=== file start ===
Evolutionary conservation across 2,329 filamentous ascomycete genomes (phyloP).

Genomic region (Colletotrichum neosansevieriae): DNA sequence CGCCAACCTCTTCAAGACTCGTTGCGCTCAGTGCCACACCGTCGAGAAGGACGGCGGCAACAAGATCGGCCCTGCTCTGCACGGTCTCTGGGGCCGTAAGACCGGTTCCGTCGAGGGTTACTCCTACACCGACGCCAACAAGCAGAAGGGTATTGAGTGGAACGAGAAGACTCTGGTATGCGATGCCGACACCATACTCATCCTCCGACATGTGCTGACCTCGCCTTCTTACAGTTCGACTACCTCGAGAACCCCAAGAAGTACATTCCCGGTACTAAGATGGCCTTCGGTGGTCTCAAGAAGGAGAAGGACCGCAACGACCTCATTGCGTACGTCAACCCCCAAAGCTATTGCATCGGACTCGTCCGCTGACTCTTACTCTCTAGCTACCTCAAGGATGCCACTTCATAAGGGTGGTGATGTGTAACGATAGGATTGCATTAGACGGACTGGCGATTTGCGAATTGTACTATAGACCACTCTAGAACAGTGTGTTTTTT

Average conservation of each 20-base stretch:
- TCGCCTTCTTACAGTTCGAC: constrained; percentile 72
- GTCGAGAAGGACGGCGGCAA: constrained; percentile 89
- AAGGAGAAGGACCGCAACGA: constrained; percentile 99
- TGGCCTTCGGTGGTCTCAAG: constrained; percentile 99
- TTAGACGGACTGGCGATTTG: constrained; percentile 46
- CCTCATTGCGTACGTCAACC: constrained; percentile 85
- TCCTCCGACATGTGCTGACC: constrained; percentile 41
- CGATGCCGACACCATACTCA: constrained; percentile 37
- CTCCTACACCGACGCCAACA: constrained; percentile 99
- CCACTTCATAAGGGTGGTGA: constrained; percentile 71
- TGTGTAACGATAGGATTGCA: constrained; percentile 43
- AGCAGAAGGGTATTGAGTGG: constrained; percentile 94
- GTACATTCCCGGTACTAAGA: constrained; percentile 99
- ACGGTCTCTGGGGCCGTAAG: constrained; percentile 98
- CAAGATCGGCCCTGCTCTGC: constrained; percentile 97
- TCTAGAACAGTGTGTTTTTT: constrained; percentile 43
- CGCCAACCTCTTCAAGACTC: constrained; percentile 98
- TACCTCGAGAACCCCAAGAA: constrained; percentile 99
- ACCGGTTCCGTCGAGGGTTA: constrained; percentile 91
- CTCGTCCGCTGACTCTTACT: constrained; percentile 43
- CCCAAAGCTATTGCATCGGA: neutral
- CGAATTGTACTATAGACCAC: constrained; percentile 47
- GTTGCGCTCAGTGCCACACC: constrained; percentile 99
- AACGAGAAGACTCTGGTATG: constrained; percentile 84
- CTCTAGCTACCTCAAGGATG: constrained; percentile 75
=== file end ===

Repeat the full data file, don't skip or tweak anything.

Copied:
Evolutionary conservation across 2,329 filamentous ascomycete genomes (phyloP).

Genomic region (Colletotrichum neosansevieriae): DNA sequence CGCCAACCTCTTCAAGACTCGTTGCGCTCAGTGCCACACCGTCGAGAAGGACGGCGGCAACAAGATCGGCCCTGCTCTGCACGGTCTCTGGGGCCGTAAGACCGGTTCCGTCGAGGGTTACTCCTACACCGACGCCAACAAGCAGAAGGGTATTGAGTGGAACGAGAAGACTCTGGTATGCGATGCCGACACCATACTCATCCTCCGACATGTGCTGACCTCGCCTTCTTACAGTTCGACTACCTCGAGAACCCCAAGAAGTACATTCCCGGTACTAAGATGGCCTTCGGTGGTCTCAAGAAGGAGAAGGACCGCAACGACCTCATTGCGTACGTCAACCCCCAAAGCTATTGCATCGGACTCGTCCGCTGACTCTTACTCTCTAGCTACCTCAAGGATGCCACTTCATAAGGGTGGTGATGTGTAACGATAGGATTGCATTAGACGGACTGGCGATTTGCGAATTGTACTATAGACCACTCTAGAACAGTGTGTTTTTT

Average conservation of each 20-base stretch:
- TCGCCTTCTTACAGTTCGAC: constrained; percentile 72
- GTCGAGAAGGACGGCGGCAA: constrained; percentile 89
- AAGGAGAAGGACCGCAACGA: constrained; percentile 99
- TGGCCTTCGGTGGTCTCAAG: constrained; percentile 99
- TTAGACGGACTGGCGATTTG: constrained; percentile 46
- CCTCATTGCGTACGTCAACC: constrained; percentile 85
- TCCTCCGACATGTGCTGACC: constrained; percentile 41
- CGATGCCGACACCATACTCA: constrained; percentile 37
- CTCCTACACCGACGCCAACA: constrained; percentile 99
- CCACTTCATAAGGGTGGTGA: constrained; percentile 71
- TGTGTAACGATAGGATTGCA: constrained; percentile 43
- AGCAGAAGGGTATTGAGTGG: constrained; percentile 94
- GTACATTCCCGGTACTAAGA: constrained; percentile 99
- ACGGTCTCTGGGGCCGTAAG: constrained; percentile 98
- CAAGATCGGCCCTGCTCTGC: constrained; percentile 97
- TCTAGAACAGTGTGTTTTTT: constrained; percentile 43
- CGCCAACCTCTTCAAGACTC: constrained; percentile 98
- TACCTCGAGAACCCCAAGAA: constrained; percentile 99
- ACCGGTTCCGTCGAGGGTTA: constrained; percentile 91
- CTCGTCCGCTGACTCTTACT: constrained; percentile 43
- CCCAAAGCTATTGCATCGGA: neutral
- CGAATTGTACTATAGACCAC: constrained; percentile 47
- GTTGCGCTCAGTGCCACACC: constrained; percentile 99
- AACGAGAAGACTCTGGTATG: constrained; percentile 84
- CTCTAGCTACCTCAAGGATG: constrained; percentile 75